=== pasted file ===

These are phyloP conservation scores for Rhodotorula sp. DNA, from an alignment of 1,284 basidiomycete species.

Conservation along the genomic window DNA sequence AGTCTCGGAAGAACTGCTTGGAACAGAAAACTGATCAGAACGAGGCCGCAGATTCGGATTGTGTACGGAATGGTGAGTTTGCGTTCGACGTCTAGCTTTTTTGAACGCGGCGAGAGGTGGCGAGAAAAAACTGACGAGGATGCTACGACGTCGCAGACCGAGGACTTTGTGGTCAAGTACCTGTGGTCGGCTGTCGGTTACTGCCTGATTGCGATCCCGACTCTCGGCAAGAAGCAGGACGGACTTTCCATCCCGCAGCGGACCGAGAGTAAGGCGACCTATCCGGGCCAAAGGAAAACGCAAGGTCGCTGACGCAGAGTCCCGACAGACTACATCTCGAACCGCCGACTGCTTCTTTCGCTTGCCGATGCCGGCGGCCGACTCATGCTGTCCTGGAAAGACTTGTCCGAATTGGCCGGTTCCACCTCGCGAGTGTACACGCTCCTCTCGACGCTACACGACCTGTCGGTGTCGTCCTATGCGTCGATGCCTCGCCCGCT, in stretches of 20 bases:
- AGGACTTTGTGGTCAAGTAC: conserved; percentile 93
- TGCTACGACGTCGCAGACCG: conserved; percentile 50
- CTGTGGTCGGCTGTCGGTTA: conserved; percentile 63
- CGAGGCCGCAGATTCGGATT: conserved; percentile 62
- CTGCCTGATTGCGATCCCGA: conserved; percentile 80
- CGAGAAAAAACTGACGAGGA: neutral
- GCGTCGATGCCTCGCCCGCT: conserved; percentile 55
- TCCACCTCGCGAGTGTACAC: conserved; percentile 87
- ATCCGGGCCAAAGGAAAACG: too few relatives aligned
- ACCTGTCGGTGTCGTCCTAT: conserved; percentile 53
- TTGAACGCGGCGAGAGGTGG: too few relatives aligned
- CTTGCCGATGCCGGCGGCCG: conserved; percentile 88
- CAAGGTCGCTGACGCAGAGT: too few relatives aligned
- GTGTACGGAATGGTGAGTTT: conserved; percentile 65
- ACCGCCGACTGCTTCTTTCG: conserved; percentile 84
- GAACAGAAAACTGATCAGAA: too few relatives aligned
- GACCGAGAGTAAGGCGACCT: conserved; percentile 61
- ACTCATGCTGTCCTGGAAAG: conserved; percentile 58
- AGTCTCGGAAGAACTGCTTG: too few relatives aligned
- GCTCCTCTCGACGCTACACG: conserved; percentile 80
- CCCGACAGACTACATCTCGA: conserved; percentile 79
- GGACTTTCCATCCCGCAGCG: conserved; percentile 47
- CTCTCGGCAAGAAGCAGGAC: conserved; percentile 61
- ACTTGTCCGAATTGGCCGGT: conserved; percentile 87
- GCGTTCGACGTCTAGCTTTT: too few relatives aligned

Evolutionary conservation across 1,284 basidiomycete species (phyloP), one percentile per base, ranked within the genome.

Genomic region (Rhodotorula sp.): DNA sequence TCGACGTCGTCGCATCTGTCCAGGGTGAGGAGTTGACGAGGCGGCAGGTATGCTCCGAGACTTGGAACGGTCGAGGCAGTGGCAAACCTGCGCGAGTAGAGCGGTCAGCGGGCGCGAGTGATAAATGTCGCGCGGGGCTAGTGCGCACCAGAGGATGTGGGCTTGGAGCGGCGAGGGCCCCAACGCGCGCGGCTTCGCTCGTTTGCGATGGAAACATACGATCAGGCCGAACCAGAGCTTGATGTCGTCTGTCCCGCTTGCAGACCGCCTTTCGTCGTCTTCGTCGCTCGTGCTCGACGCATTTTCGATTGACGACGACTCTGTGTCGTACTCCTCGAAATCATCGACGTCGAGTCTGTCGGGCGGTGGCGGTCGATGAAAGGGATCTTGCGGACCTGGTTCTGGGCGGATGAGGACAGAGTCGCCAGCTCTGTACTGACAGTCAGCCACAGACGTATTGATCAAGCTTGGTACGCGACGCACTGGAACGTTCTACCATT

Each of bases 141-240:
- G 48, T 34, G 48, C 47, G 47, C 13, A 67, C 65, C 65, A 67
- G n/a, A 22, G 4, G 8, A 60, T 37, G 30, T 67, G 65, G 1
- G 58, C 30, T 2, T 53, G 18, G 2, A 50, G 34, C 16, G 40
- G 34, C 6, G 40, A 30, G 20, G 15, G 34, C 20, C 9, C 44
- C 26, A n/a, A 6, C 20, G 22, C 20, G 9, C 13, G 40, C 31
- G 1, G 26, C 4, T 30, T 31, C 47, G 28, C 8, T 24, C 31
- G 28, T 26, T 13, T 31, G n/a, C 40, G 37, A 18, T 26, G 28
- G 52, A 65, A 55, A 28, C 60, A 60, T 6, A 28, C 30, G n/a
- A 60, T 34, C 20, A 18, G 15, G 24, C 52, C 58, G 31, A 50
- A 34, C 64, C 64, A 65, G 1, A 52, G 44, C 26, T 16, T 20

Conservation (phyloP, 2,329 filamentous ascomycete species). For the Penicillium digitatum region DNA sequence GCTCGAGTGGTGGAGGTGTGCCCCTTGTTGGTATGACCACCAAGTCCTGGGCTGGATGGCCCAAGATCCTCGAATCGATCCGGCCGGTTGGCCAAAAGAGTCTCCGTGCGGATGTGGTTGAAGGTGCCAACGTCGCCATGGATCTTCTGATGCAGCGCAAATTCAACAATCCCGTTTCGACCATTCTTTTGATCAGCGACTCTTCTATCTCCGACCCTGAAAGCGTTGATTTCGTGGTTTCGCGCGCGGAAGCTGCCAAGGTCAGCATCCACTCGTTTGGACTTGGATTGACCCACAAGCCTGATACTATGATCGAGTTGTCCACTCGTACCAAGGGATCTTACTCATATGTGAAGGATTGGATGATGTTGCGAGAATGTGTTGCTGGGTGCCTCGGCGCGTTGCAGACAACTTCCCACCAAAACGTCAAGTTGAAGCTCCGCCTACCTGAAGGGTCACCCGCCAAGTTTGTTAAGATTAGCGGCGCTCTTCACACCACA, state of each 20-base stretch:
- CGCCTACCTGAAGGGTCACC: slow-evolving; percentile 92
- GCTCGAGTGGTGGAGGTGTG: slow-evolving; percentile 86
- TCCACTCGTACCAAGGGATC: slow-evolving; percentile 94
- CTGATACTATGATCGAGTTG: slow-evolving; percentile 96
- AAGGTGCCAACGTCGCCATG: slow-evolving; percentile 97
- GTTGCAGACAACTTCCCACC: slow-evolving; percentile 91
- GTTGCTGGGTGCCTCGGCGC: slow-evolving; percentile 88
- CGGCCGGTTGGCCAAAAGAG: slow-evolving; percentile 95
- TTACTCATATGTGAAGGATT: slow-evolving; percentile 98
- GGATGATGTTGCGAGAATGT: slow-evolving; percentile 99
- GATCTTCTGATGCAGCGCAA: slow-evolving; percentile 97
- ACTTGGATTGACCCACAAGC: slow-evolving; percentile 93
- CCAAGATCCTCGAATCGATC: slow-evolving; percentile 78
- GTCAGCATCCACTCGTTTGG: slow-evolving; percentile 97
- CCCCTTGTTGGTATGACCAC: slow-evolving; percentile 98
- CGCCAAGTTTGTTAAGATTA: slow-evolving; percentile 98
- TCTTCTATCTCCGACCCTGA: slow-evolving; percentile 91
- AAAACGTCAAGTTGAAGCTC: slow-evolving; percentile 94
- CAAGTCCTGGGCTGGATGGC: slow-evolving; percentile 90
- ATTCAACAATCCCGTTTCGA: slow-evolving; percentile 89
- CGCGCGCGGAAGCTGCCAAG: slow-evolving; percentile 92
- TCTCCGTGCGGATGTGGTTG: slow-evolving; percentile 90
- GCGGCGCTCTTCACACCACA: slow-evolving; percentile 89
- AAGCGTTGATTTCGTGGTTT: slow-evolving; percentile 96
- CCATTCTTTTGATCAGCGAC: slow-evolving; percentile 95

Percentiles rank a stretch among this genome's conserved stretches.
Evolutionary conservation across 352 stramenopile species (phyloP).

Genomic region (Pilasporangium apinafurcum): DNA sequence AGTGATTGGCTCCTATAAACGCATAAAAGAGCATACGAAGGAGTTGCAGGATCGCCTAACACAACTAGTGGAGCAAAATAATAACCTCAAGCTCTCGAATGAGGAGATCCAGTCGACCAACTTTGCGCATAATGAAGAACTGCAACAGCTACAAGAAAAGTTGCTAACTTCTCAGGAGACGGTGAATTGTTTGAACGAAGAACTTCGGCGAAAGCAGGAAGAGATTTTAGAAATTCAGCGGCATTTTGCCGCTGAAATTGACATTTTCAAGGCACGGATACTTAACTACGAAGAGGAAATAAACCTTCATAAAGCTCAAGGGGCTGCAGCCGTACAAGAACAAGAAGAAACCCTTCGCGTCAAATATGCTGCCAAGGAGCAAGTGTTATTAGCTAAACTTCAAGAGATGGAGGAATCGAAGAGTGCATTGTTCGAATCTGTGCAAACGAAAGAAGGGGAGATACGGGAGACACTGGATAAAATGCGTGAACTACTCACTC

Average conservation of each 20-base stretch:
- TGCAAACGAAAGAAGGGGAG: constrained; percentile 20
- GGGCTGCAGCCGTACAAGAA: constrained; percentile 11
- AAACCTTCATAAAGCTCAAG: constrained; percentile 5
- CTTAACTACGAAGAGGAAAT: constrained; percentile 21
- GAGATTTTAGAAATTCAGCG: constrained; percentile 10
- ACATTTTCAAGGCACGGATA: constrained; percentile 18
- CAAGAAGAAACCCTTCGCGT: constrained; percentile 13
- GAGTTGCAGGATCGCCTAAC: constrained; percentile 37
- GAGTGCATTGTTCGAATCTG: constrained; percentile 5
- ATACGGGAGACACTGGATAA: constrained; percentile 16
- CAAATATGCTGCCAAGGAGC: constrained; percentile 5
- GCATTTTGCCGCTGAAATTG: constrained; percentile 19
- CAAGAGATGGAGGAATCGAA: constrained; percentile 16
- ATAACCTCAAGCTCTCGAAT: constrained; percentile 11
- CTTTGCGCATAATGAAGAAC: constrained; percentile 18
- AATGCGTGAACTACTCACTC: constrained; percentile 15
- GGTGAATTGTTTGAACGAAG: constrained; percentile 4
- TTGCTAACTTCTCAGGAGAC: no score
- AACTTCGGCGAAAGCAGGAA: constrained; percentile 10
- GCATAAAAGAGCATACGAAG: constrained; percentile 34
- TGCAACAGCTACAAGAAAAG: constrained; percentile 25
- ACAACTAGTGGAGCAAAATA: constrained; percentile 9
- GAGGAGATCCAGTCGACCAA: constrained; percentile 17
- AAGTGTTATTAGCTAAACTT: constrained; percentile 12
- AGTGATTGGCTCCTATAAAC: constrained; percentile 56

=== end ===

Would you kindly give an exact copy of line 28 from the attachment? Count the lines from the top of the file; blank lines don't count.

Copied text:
Evolutionary conservation across 1,284 basidiomycete species (phyloP), one percentile per base, ranked within the genome.